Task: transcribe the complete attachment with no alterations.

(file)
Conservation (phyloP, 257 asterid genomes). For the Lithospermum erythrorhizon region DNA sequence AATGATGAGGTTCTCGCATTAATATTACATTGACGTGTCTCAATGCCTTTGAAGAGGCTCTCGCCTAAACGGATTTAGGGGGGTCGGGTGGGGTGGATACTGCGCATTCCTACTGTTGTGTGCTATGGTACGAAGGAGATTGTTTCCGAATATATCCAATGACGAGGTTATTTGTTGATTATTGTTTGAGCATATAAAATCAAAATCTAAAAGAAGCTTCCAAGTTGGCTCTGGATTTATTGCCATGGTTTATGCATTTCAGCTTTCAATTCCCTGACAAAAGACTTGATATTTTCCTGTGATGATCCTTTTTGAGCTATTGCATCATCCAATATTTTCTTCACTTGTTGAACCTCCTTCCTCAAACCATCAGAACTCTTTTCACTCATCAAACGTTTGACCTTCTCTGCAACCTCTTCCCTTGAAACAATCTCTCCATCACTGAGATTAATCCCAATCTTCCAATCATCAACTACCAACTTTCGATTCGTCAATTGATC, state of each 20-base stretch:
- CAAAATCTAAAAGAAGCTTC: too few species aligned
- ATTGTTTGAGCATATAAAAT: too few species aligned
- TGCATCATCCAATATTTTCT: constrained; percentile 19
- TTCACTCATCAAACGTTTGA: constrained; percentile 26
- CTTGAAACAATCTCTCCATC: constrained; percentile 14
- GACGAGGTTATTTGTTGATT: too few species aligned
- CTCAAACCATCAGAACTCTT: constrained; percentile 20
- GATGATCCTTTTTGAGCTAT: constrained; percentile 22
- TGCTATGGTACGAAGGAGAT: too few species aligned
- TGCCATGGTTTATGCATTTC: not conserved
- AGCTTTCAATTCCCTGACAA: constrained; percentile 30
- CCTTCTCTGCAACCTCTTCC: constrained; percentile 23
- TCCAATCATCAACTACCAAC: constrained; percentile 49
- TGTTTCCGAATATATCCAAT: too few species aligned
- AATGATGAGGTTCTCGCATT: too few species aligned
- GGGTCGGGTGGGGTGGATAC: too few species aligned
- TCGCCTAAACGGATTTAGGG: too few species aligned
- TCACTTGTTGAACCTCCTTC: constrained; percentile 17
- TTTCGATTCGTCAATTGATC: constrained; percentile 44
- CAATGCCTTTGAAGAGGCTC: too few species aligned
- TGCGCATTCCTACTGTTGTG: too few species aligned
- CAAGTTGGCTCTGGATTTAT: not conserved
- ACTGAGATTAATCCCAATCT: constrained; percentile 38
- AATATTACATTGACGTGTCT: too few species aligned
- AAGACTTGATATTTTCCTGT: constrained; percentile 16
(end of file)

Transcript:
Conservation (phyloP, 257 asterid genomes). For the Lithospermum erythrorhizon region DNA sequence AATGATGAGGTTCTCGCATTAATATTACATTGACGTGTCTCAATGCCTTTGAAGAGGCTCTCGCCTAAACGGATTTAGGGGGGTCGGGTGGGGTGGATACTGCGCATTCCTACTGTTGTGTGCTATGGTACGAAGGAGATTGTTTCCGAATATATCCAATGACGAGGTTATTTGTTGATTATTGTTTGAGCATATAAAATCAAAATCTAAAAGAAGCTTCCAAGTTGGCTCTGGATTTATTGCCATGGTTTATGCATTTCAGCTTTCAATTCCCTGACAAAAGACTTGATATTTTCCTGTGATGATCCTTTTTGAGCTATTGCATCATCCAATATTTTCTTCACTTGTTGAACCTCCTTCCTCAAACCATCAGAACTCTTTTCACTCATCAAACGTTTGACCTTCTCTGCAACCTCTTCCCTTGAAACAATCTCTCCATCACTGAGATTAATCCCAATCTTCCAATCATCAACTACCAACTTTCGATTCGTCAATTGATC, state of each 20-base stretch:
- CAAAATCTAAAAGAAGCTTC: too few species aligned
- ATTGTTTGAGCATATAAAAT: too few species aligned
- TGCATCATCCAATATTTTCT: constrained; percentile 19
- TTCACTCATCAAACGTTTGA: constrained; percentile 26
- CTTGAAACAATCTCTCCATC: constrained; percentile 14
- GACGAGGTTATTTGTTGATT: too few species aligned
- CTCAAACCATCAGAACTCTT: constrained; percentile 20
- GATGATCCTTTTTGAGCTAT: constrained; percentile 22
- TGCTATGGTACGAAGGAGAT: too few species aligned
- TGCCATGGTTTATGCATTTC: not conserved
- AGCTTTCAATTCCCTGACAA: constrained; percentile 30
- CCTTCTCTGCAACCTCTTCC: constrained; percentile 23
- TCCAATCATCAACTACCAAC: constrained; percentile 49
- TGTTTCCGAATATATCCAAT: too few species aligned
- AATGATGAGGTTCTCGCATT: too few species aligned
- GGGTCGGGTGGGGTGGATAC: too few species aligned
- TCGCCTAAACGGATTTAGGG: too few species aligned
- TCACTTGTTGAACCTCCTTC: constrained; percentile 17
- TTTCGATTCGTCAATTGATC: constrained; percentile 44
- CAATGCCTTTGAAGAGGCTC: too few species aligned
- TGCGCATTCCTACTGTTGTG: too few species aligned
- CAAGTTGGCTCTGGATTTAT: not conserved
- ACTGAGATTAATCCCAATCT: constrained; percentile 38
- AATATTACATTGACGTGTCT: too few species aligned
- AAGACTTGATATTTTCCTGT: constrained; percentile 16